[FOM] Predicativism and natural numbers
Arnon Avron
aa at cs.tau.ac.il
Tue Jan 10 02:49:35 EST 2006
On Mon, Jan 09, 2006 at 03:04:12AM +0100, Giovanni Lagnese wrote:
> The concept "of lenght omega" is not initially available, because it is not
> clear before you define it.
There is a point in providing definitions to concepts only if they are
done in terms of simpler, clearer, and more intuitive concepts. The
impredicative "definitions" of the natural numbers you have in mind
are not better for the purpose of clarification than Euclide's
"definition" of a point as "that which has no lenth, breadth, or height".
The set of natural number was certainly "available" to Gauss before
it was "defined" in terms of arbitrary sets, and it is available (and clear)
even to small children even though (hard to believe!!) they never
heard its "definition" as the minimal set that contains 0 and is closed
under the successor operation.
By the way, before you ask me to provide a definition of the
natural numbers, I need you to clarify for me the concept of
"definition", because this concept is not clear before you define it.
Without a definition of the concept of definition
this concept is not available to us, and so we are not able to
give any definition at all of anything.
> The concept "unending" is clear, but not the concept "of lenght omega".
> "Of lenght omega" does not mean simply "unendig". It means "minimal
> unending". This is the point.
This may be *your* point, and I can do nothing about it. If you declare
that you understand the misterious expression "minimal unending" better
then the concept of a natural number, I have to believe you, and accept
that we shall never be able to agree on the foundations of Mathematics,
on the meaning of its statements and about their certainty. Our minds
simply work differently.
>
> > I can imagine no process which would enable me to
> > identify a structure which could play the role of the
> > power set of omega and which could not be further
> > enriched by a longer process.
>
> I can say that you can not identify a structure which could play the role of
> omega and which could not be further enriched by a longer process...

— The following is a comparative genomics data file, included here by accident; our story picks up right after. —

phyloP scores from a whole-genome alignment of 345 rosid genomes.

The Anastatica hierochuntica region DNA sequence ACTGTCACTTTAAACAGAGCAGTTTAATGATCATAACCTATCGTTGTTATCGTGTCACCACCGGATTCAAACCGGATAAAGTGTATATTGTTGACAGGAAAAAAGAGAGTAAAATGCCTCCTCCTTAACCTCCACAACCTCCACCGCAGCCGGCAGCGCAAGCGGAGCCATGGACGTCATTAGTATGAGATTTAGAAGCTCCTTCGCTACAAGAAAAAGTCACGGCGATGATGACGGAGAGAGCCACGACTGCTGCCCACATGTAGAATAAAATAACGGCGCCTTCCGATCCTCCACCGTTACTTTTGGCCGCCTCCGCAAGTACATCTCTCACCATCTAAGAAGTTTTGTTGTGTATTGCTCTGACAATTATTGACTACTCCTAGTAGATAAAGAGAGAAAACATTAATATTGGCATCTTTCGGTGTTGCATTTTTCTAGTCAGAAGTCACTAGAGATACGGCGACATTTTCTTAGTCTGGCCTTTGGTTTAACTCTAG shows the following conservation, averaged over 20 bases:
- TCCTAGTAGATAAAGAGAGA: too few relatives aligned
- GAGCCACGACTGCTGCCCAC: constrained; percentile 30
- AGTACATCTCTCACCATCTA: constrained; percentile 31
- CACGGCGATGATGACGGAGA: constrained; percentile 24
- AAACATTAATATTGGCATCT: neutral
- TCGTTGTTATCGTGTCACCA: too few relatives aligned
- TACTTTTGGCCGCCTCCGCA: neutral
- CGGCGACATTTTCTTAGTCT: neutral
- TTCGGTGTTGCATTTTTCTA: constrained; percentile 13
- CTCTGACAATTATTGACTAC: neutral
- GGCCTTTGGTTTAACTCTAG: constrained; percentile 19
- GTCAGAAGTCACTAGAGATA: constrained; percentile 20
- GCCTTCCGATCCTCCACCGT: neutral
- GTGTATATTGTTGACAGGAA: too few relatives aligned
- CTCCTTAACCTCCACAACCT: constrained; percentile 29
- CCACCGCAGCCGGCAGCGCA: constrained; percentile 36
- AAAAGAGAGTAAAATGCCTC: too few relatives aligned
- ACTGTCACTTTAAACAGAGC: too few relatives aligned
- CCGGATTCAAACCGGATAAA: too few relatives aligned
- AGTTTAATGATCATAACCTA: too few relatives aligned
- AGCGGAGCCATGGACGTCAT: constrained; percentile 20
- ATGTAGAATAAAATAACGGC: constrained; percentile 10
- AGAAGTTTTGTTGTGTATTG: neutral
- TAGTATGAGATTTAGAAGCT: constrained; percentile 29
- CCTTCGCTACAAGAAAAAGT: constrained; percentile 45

>
Of course you can *say* so. It is not forbidden by the law. But even your
own formulation ("I can say", not "I say") hints that you do not believe
it yourself. On the other hand I believe that you do understand
what Weaver was saying above, and you understand the difference.
If not, then again we can only agree that our minds work differently.
One more comment before I end. *Personally* (I am not trying to speak
here in the name of all predicativists) I think that the notion of a
natural number *is* definable in terms of more basic concepts. The basic
intuition behind the construction of the concept of natural number
is "and so on" (or the idea of "..."). The natural numbers consist of
0, 0', 0'', and so on (or 0, 0', 0'', ... ).
Now in my opinion, the mathematical concept that is hidden
behind this "and so on" (or " ... ") is the operation of formimg the
transitive closure of a given 2n-ary relation. This notion
implicitly (and *naturally*) enters into all natural languages in many ways.
Thus the notion of ancestor is derived through it from the notion
of a parent, descendant from sun/daughter, "above" (in one
of its senses) from "on", etc. Now the intuitive meaning of
TC(P)(x,y) is:
P(x,y) or \exists z P(x,z) & P(z,y)
or \exists z',z'' P(x,z') & P(z',z'') & P(z'',y) or ...
Hence its understanding is based on the intuition of " ... ". On the
other hand all natural uses of " ... " can be formalized using TC.
In my paper "Transitive Closure and the mechanization of Mathematics"
(in "Thirty Five Years of Automating Mathematics",
(F. Kamareddine, ed.), 149-171, Kluwer Academic Publishers, 2003)
I provided arguments and evidence why a first order language enriched
with TC is the right language for formalyzing mathematics. In this
language TC is taken as primitive - like the connectives and the
quantifiers. And exactly like the standard connectives and
quantifiers its meaning cannot be defined (in a noncircular way) -
it can only be *explained*.
Needless to say, in a language with TC and = the notion of a
natural number can easily be defined from 0 and successor - and this
definition (at least in my opinion) is a direct formal counterpart
of our real, intuitive notion of a natural number.
Arnon Avron
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